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One of the main safety concerns associated with the blood-thinner Xarelto (rivaroxaban) and other similar anticoagulant drugs is that there is no readily available antidote. Patients taking warfarin, the leading anticoagulant for decades, who experience excessive bleeding events, can be treated with vitamin K injections, which encourage the blood to clot again.

Patients taking Xarelto, however, have no such option, making bleeding much more dangerous and potentially deadly. Plaintiffs who have filed Xarelto lawsuits around the country frequently blame manufacturers Janssen Pharmaceuticals (a subsidiary of Johnson & Johnson) and Bayer AG for failing to adequately warn about this risk.

Pharmaceutical companies aware of the dangers associated with newer generation anticoagulants have been working on a new drug that will serve as a reversal agent for drugs like Xarelto. In a recent press release, however, one of them announced that so far, the FDA is delaying approval.

New Drug Serves as a Decoy for Xarelto

Portola Pharmaceuticals, a biopharmaceutical company, has been working on potential drugs that could help patients suffering from excessive bleeding because of blood-thinning drugs like Xarelto. One of their products, called “AndexXa,” is designed to work with drugs like Xarelto, to stop its effects and help blood to clot again. Such a drug could potentially stop Xarelto-induced bleeding before it became too serious or life threatening.

Xarelto works by inhibiting Factor Xa (FXa)—an enzyme needed for blood to clot. By inhibiting it, Xarelto decreases the risk of blood clots, which can be helpful for patients with deep vein thrombosis (DVT) or non-valvular atrial fibrillation.

When a patient taking the blood experiences excessive bleeding, however, that patient needs to reverse the effects of the drug immediately. Currently, doctors have no way to do that. AndexXa, Portola’s drug, was designed to fit the bill. It acts as an FXa decoy, attracting Xarelto to bind with it instead of the real FXa, thus leaving the real enzyme to do its job of clotting blood. AndexXa is the first compound being studied for its ability to directly reverse anti-FXa activity.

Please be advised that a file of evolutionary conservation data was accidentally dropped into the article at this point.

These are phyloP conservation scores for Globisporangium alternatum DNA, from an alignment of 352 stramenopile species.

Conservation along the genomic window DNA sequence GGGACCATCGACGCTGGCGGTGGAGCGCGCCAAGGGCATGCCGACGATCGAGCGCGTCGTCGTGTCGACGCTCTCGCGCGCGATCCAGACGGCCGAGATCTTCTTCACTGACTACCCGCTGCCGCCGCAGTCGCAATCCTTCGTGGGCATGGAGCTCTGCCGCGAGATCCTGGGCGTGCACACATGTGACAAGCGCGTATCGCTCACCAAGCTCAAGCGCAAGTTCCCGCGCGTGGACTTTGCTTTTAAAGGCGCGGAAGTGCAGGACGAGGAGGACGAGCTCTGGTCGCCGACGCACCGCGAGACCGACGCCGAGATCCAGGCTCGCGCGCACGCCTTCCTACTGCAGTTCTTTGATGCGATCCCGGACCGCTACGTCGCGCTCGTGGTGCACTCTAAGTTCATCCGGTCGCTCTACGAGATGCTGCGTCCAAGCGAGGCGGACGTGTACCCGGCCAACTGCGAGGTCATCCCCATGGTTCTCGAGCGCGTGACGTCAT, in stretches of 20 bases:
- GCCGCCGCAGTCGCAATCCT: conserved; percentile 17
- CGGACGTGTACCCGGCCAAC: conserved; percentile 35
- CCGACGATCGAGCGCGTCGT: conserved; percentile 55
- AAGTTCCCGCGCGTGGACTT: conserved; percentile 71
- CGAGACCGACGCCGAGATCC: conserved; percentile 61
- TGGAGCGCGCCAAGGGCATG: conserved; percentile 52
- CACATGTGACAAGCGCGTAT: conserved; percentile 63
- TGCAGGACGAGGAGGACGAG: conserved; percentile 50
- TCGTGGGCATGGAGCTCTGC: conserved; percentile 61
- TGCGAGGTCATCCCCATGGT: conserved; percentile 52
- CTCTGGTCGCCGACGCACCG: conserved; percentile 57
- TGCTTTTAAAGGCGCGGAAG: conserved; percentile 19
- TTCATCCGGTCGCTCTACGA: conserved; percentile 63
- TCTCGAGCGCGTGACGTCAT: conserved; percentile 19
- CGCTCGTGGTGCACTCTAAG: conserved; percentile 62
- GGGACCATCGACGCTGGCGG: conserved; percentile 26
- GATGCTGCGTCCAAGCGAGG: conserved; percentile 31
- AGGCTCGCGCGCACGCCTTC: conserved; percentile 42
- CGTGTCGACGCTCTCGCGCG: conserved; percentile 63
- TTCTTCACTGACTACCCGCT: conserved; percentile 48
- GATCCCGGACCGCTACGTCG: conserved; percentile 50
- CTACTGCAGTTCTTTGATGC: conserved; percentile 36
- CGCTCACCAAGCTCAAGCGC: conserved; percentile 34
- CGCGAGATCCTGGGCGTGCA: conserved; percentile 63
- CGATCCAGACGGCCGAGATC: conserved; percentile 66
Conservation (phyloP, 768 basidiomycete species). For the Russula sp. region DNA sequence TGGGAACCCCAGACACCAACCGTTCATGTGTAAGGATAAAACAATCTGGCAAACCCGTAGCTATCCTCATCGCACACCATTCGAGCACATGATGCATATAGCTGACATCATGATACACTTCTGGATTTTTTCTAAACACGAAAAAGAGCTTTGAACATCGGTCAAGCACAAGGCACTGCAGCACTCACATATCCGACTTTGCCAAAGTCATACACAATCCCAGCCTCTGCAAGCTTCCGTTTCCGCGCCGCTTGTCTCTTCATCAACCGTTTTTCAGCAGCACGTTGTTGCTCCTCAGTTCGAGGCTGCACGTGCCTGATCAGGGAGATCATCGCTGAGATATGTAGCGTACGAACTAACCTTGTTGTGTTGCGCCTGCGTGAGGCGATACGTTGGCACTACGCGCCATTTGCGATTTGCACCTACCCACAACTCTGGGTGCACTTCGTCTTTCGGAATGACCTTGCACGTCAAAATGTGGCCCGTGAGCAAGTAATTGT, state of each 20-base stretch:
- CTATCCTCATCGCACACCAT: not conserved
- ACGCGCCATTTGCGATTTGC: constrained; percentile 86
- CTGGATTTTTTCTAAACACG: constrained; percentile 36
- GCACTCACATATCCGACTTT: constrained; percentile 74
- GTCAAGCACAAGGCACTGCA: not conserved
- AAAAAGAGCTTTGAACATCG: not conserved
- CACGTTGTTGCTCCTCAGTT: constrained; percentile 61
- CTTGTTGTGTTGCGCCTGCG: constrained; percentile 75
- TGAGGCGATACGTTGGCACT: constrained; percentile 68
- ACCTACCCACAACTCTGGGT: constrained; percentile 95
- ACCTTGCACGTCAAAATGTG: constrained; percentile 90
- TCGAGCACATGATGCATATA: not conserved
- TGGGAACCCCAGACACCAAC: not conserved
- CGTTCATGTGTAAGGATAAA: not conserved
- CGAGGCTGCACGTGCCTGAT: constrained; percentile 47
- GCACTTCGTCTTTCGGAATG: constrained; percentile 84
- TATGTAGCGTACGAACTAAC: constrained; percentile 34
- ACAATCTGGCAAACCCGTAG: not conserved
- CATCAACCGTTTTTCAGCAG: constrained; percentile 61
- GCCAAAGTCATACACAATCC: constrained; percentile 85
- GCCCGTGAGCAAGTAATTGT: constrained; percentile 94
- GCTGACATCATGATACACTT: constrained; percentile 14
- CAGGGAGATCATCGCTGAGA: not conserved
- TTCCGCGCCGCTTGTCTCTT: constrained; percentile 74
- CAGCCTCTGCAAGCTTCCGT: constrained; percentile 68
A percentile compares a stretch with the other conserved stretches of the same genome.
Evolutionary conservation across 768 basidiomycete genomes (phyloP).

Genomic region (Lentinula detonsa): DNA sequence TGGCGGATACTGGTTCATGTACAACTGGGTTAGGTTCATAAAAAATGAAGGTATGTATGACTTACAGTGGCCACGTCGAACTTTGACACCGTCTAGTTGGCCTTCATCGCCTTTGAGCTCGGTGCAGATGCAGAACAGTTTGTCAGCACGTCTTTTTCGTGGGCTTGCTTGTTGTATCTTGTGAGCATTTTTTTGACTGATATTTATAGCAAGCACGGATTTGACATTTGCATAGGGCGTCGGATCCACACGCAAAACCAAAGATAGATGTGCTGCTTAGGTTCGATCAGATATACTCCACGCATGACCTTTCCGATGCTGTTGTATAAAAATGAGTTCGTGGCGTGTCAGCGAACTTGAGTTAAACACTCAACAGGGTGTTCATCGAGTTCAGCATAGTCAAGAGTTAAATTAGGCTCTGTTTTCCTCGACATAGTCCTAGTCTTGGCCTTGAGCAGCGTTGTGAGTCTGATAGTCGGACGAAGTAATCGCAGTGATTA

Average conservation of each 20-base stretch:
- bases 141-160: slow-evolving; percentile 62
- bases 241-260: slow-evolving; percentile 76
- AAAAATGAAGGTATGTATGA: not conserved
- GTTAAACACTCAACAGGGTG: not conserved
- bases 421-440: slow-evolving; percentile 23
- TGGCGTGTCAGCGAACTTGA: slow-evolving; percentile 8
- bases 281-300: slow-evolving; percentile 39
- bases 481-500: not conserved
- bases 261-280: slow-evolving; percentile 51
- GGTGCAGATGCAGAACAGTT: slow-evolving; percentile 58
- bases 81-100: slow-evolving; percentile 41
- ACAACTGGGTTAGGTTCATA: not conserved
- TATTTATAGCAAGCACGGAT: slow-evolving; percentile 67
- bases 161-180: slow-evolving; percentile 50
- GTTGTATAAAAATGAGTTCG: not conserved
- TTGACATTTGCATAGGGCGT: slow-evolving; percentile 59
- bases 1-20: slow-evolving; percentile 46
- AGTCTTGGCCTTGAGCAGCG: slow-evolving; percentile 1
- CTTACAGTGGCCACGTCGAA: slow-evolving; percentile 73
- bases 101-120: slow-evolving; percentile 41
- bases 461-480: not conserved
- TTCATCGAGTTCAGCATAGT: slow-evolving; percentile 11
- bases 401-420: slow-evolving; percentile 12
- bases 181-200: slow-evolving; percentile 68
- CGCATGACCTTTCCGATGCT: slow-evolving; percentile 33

FDA Asks for Additional Information Before Approving New Antidote

Portola Pharmaceuticals put AndexXa through two studies that evaluated its safety and efficacy. Results of those studies were published in the November 2015 issue of The New England Journal of Medicine. According to the studies, the drug “met all primary and secondary efficacy endpoints, including the measurement of reversal Anti-Xa activity for both rivaroxaban and apixaban.”

Portola submitted AndexXa for FDA approval, and received a Complete Response Letter from them on August 17, 2016. The FDA requested that the company provide additional information related to the manufacturing of the drug. They also asked for additional data to support the drug’s use to reverse the effect of additional other drugs—edoxaban (Savaysa) and enoxaparin (Lovenox).

Portola stated that they’re committed to working with the FDA to resolve the outstanding questions and determine the next steps, so they can gain approval and get the drug out on the market where it can help patients.

Thousands of Xarelto Lawsuits Pending

There are more than 7,000 Xarelto lawsuits currently pending across the country, with plaintiffs claiming that manufacturers failed to provide adequate warnings about the risks, and also failed to properly test the drug for safety before releasing it on the market. All federally filed cases have been centralized in the Eastern District of Louisiana.




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